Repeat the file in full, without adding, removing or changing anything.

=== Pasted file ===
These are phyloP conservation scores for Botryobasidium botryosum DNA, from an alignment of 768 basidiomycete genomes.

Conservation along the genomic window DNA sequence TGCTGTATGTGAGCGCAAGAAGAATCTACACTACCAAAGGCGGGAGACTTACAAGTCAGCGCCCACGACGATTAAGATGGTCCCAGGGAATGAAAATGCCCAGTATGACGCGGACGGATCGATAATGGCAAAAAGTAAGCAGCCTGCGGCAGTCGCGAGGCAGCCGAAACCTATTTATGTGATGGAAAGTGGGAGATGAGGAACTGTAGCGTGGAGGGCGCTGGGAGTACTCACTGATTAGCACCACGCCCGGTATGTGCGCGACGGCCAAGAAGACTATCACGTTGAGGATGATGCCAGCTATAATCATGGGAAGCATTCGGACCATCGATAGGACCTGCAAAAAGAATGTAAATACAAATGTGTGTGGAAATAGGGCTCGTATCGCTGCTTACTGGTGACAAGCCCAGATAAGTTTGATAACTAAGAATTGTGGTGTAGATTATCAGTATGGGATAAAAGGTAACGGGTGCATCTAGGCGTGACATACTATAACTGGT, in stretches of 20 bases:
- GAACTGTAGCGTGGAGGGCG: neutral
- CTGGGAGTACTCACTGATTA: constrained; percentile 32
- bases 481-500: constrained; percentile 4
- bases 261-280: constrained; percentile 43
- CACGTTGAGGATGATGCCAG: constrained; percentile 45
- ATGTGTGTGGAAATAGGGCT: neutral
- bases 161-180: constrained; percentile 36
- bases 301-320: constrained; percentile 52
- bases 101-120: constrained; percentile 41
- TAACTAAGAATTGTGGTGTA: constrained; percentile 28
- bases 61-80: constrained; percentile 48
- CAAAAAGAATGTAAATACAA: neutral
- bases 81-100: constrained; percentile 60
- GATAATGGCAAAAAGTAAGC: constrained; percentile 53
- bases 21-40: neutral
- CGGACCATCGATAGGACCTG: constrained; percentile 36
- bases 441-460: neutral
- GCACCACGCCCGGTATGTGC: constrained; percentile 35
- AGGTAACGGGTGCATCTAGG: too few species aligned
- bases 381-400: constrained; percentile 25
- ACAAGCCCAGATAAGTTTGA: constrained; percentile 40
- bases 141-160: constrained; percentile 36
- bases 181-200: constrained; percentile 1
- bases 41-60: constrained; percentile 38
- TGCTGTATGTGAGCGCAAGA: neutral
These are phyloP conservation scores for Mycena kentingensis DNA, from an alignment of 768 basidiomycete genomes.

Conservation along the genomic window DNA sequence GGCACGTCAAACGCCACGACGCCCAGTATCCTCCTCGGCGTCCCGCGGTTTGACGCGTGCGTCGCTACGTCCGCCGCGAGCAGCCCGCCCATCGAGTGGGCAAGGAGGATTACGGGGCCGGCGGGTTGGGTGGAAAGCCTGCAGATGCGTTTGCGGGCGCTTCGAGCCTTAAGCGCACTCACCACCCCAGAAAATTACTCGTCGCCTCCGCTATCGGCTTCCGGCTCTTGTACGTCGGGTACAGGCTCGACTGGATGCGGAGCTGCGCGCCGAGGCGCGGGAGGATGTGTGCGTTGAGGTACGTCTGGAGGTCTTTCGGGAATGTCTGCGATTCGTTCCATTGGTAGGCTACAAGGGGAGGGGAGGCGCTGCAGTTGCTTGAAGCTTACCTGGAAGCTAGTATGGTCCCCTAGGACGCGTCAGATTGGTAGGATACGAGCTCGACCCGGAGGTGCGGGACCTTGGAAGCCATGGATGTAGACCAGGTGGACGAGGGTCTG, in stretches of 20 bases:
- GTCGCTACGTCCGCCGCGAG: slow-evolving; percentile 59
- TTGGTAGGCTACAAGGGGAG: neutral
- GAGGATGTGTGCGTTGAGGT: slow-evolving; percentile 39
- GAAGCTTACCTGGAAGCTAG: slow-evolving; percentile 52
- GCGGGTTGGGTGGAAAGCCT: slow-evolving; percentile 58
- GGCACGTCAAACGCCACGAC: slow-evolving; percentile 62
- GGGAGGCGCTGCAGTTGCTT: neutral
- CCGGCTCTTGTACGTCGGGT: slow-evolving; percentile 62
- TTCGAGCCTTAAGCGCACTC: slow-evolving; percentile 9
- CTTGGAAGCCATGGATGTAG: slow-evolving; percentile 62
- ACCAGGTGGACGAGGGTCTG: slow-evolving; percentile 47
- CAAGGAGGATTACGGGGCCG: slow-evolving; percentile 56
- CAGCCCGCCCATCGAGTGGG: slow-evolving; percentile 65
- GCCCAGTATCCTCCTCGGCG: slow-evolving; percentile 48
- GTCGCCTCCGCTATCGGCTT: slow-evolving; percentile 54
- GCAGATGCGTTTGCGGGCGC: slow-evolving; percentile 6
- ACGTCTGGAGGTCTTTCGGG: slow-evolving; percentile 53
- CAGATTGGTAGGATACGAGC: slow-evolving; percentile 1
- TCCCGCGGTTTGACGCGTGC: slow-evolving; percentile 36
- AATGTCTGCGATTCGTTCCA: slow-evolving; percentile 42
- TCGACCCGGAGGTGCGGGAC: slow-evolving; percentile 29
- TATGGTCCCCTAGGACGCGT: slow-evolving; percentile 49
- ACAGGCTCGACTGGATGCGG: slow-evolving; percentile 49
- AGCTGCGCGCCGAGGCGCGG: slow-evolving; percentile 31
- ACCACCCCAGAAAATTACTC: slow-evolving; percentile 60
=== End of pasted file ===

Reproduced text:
These are phyloP conservation scores for Botryobasidium botryosum DNA, from an alignment of 768 basidiomycete genomes.

Conservation along the genomic window DNA sequence TGCTGTATGTGAGCGCAAGAAGAATCTACACTACCAAAGGCGGGAGACTTACAAGTCAGCGCCCACGACGATTAAGATGGTCCCAGGGAATGAAAATGCCCAGTATGACGCGGACGGATCGATAATGGCAAAAAGTAAGCAGCCTGCGGCAGTCGCGAGGCAGCCGAAACCTATTTATGTGATGGAAAGTGGGAGATGAGGAACTGTAGCGTGGAGGGCGCTGGGAGTACTCACTGATTAGCACCACGCCCGGTATGTGCGCGACGGCCAAGAAGACTATCACGTTGAGGATGATGCCAGCTATAATCATGGGAAGCATTCGGACCATCGATAGGACCTGCAAAAAGAATGTAAATACAAATGTGTGTGGAAATAGGGCTCGTATCGCTGCTTACTGGTGACAAGCCCAGATAAGTTTGATAACTAAGAATTGTGGTGTAGATTATCAGTATGGGATAAAAGGTAACGGGTGCATCTAGGCGTGACATACTATAACTGGT, in stretches of 20 bases:
- GAACTGTAGCGTGGAGGGCG: neutral
- CTGGGAGTACTCACTGATTA: constrained; percentile 32
- bases 481-500: constrained; percentile 4
- bases 261-280: constrained; percentile 43
- CACGTTGAGGATGATGCCAG: constrained; percentile 45
- ATGTGTGTGGAAATAGGGCT: neutral
- bases 161-180: constrained; percentile 36
- bases 301-320: constrained; percentile 52
- bases 101-120: constrained; percentile 41
- TAACTAAGAATTGTGGTGTA: constrained; percentile 28
- bases 61-80: constrained; percentile 48
- CAAAAAGAATGTAAATACAA: neutral
- bases 81-100: constrained; percentile 60
- GATAATGGCAAAAAGTAAGC: constrained; percentile 53
- bases 21-40: neutral
- CGGACCATCGATAGGACCTG: constrained; percentile 36
- bases 441-460: neutral
- GCACCACGCCCGGTATGTGC: constrained; percentile 35
- AGGTAACGGGTGCATCTAGG: too few species aligned
- bases 381-400: constrained; percentile 25
- ACAAGCCCAGATAAGTTTGA: constrained; percentile 40
- bases 141-160: constrained; percentile 36
- bases 181-200: constrained; percentile 1
- bases 41-60: constrained; percentile 38
- TGCTGTATGTGAGCGCAAGA: neutral
These are phyloP conservation scores for Mycena kentingensis DNA, from an alignment of 768 basidiomycete genomes.

Conservation along the genomic window DNA sequence GGCACGTCAAACGCCACGACGCCCAGTATCCTCCTCGGCGTCCCGCGGTTTGACGCGTGCGTCGCTACGTCCGCCGCGAGCAGCCCGCCCATCGAGTGGGCAAGGAGGATTACGGGGCCGGCGGGTTGGGTGGAAAGCCTGCAGATGCGTTTGCGGGCGCTTCGAGCCTTAAGCGCACTCACCACCCCAGAAAATTACTCGTCGCCTCCGCTATCGGCTTCCGGCTCTTGTACGTCGGGTACAGGCTCGACTGGATGCGGAGCTGCGCGCCGAGGCGCGGGAGGATGTGTGCGTTGAGGTACGTCTGGAGGTCTTTCGGGAATGTCTGCGATTCGTTCCATTGGTAGGCTACAAGGGGAGGGGAGGCGCTGCAGTTGCTTGAAGCTTACCTGGAAGCTAGTATGGTCCCCTAGGACGCGTCAGATTGGTAGGATACGAGCTCGACCCGGAGGTGCGGGACCTTGGAAGCCATGGATGTAGACCAGGTGGACGAGGGTCTG, in stretches of 20 bases:
- GTCGCTACGTCCGCCGCGAG: slow-evolving; percentile 59
- TTGGTAGGCTACAAGGGGAG: neutral
- GAGGATGTGTGCGTTGAGGT: slow-evolving; percentile 39
- GAAGCTTACCTGGAAGCTAG: slow-evolving; percentile 52
- GCGGGTTGGGTGGAAAGCCT: slow-evolving; percentile 58
- GGCACGTCAAACGCCACGAC: slow-evolving; percentile 62
- GGGAGGCGCTGCAGTTGCTT: neutral
- CCGGCTCTTGTACGTCGGGT: slow-evolving; percentile 62
- TTCGAGCCTTAAGCGCACTC: slow-evolving; percentile 9
- CTTGGAAGCCATGGATGTAG: slow-evolving; percentile 62
- ACCAGGTGGACGAGGGTCTG: slow-evolving; percentile 47
- CAAGGAGGATTACGGGGCCG: slow-evolving; percentile 56
- CAGCCCGCCCATCGAGTGGG: slow-evolving; percentile 65
- GCCCAGTATCCTCCTCGGCG: slow-evolving; percentile 48
- GTCGCCTCCGCTATCGGCTT: slow-evolving; percentile 54
- GCAGATGCGTTTGCGGGCGC: slow-evolving; percentile 6
- ACGTCTGGAGGTCTTTCGGG: slow-evolving; percentile 53
- CAGATTGGTAGGATACGAGC: slow-evolving; percentile 1
- TCCCGCGGTTTGACGCGTGC: slow-evolving; percentile 36
- AATGTCTGCGATTCGTTCCA: slow-evolving; percentile 42
- TCGACCCGGAGGTGCGGGAC: slow-evolving; percentile 29
- TATGGTCCCCTAGGACGCGT: slow-evolving; percentile 49
- ACAGGCTCGACTGGATGCGG: slow-evolving; percentile 49
- AGCTGCGCGCCGAGGCGCGG: slow-evolving; percentile 31
- ACCACCCCAGAAAATTACTC: slow-evolving; percentile 60